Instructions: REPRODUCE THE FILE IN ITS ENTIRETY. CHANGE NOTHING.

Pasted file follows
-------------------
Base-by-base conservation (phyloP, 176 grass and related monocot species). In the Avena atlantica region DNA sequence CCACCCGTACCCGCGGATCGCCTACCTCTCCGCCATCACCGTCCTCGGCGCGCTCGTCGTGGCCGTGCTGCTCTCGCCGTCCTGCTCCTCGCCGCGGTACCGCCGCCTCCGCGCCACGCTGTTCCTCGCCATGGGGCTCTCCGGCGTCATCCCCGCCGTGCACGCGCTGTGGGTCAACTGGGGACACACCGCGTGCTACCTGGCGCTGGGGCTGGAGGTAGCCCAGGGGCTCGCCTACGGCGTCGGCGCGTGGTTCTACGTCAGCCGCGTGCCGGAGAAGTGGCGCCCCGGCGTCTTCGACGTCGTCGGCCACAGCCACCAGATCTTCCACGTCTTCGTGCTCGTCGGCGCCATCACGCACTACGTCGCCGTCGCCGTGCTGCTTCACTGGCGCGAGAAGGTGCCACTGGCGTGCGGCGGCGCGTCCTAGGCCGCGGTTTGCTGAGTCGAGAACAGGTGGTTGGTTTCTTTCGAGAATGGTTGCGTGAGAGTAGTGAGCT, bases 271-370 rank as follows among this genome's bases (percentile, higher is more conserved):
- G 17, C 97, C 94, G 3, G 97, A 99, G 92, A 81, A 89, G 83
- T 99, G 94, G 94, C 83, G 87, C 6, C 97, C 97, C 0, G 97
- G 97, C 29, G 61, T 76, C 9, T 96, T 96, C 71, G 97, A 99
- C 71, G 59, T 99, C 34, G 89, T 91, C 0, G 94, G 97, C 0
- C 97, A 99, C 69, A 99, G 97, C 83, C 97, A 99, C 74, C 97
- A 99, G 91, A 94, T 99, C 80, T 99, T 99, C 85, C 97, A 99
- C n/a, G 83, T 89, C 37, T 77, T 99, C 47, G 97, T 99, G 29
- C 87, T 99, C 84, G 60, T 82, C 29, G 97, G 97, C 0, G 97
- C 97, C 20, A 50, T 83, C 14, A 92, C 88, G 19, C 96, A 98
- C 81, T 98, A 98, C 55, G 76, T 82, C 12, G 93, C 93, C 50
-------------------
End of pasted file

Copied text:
Base-by-base conservation (phyloP, 176 grass and related monocot species). In the Avena atlantica region DNA sequence CCACCCGTACCCGCGGATCGCCTACCTCTCCGCCATCACCGTCCTCGGCGCGCTCGTCGTGGCCGTGCTGCTCTCGCCGTCCTGCTCCTCGCCGCGGTACCGCCGCCTCCGCGCCACGCTGTTCCTCGCCATGGGGCTCTCCGGCGTCATCCCCGCCGTGCACGCGCTGTGGGTCAACTGGGGACACACCGCGTGCTACCTGGCGCTGGGGCTGGAGGTAGCCCAGGGGCTCGCCTACGGCGTCGGCGCGTGGTTCTACGTCAGCCGCGTGCCGGAGAAGTGGCGCCCCGGCGTCTTCGACGTCGTCGGCCACAGCCACCAGATCTTCCACGTCTTCGTGCTCGTCGGCGCCATCACGCACTACGTCGCCGTCGCCGTGCTGCTTCACTGGCGCGAGAAGGTGCCACTGGCGTGCGGCGGCGCGTCCTAGGCCGCGGTTTGCTGAGTCGAGAACAGGTGGTTGGTTTCTTTCGAGAATGGTTGCGTGAGAGTAGTGAGCT, bases 271-370 rank as follows among this genome's bases (percentile, higher is more conserved):
- G 17, C 97, C 94, G 3, G 97, A 99, G 92, A 81, A 89, G 83
- T 99, G 94, G 94, C 83, G 87, C 6, C 97, C 97, C 0, G 97
- G 97, C 29, G 61, T 76, C 9, T 96, T 96, C 71, G 97, A 99
- C 71, G 59, T 99, C 34, G 89, T 91, C 0, G 94, G 97, C 0
- C 97, A 99, C 69, A 99, G 97, C 83, C 97, A 99, C 74, C 97
- A 99, G 91, A 94, T 99, C 80, T 99, T 99, C 85, C 97, A 99
- C n/a, G 83, T 89, C 37, T 77, T 99, C 47, G 97, T 99, G 29
- C 87, T 99, C 84, G 60, T 82, C 29, G 97, G 97, C 0, G 97
- C 97, C 20, A 50, T 83, C 14, A 92, C 88, G 19, C 96, A 98
- C 81, T 98, A 98, C 55, G 76, T 82, C 12, G 93, C 93, C 50